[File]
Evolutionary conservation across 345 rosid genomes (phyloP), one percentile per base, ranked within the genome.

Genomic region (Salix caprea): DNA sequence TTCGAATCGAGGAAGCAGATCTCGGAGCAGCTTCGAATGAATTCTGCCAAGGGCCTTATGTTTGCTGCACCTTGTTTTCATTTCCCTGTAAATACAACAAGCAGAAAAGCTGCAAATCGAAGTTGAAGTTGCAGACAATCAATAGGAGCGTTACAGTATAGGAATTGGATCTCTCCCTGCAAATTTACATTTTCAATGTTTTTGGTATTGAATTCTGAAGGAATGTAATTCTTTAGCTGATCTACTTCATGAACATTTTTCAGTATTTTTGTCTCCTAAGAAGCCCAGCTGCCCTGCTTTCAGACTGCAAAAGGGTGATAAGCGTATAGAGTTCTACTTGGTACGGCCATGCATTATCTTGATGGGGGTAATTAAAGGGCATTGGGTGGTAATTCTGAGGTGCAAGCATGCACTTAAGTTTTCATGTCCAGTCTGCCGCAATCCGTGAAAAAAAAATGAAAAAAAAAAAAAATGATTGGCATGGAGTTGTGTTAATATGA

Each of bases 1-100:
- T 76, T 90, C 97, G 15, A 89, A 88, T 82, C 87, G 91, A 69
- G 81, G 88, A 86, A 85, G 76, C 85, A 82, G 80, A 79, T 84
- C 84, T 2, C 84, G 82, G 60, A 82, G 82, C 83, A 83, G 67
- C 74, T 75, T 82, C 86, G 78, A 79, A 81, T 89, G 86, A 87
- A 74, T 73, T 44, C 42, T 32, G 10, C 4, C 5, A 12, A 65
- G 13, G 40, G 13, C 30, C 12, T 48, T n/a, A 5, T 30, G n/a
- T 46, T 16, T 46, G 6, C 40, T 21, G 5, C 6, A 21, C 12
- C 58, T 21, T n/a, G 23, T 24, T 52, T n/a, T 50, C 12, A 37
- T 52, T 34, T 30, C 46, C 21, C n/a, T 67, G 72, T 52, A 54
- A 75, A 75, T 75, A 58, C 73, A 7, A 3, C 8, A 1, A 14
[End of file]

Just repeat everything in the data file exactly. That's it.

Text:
Evolutionary conservation across 345 rosid genomes (phyloP), one percentile per base, ranked within the genome.

Genomic region (Salix caprea): DNA sequence TTCGAATCGAGGAAGCAGATCTCGGAGCAGCTTCGAATGAATTCTGCCAAGGGCCTTATGTTTGCTGCACCTTGTTTTCATTTCCCTGTAAATACAACAAGCAGAAAAGCTGCAAATCGAAGTTGAAGTTGCAGACAATCAATAGGAGCGTTACAGTATAGGAATTGGATCTCTCCCTGCAAATTTACATTTTCAATGTTTTTGGTATTGAATTCTGAAGGAATGTAATTCTTTAGCTGATCTACTTCATGAACATTTTTCAGTATTTTTGTCTCCTAAGAAGCCCAGCTGCCCTGCTTTCAGACTGCAAAAGGGTGATAAGCGTATAGAGTTCTACTTGGTACGGCCATGCATTATCTTGATGGGGGTAATTAAAGGGCATTGGGTGGTAATTCTGAGGTGCAAGCATGCACTTAAGTTTTCATGTCCAGTCTGCCGCAATCCGTGAAAAAAAAATGAAAAAAAAAAAAAATGATTGGCATGGAGTTGTGTTAATATGA

Each of bases 1-100:
- T 76, T 90, C 97, G 15, A 89, A 88, T 82, C 87, G 91, A 69
- G 81, G 88, A 86, A 85, G 76, C 85, A 82, G 80, A 79, T 84
- C 84, T 2, C 84, G 82, G 60, A 82, G 82, C 83, A 83, G 67
- C 74, T 75, T 82, C 86, G 78, A 79, A 81, T 89, G 86, A 87
- A 74, T 73, T 44, C 42, T 32, G 10, C 4, C 5, A 12, A 65
- G 13, G 40, G 13, C 30, C 12, T 48, T n/a, A 5, T 30, G n/a
- T 46, T 16, T 46, G 6, C 40, T 21, G 5, C 6, A 21, C 12
- C 58, T 21, T n/a, G 23, T 24, T 52, T n/a, T 50, C 12, A 37
- T 52, T 34, T 30, C 46, C 21, C n/a, T 67, G 72, T 52, A 54
- A 75, A 75, T 75, A 58, C 73, A 7, A 3, C 8, A 1, A 14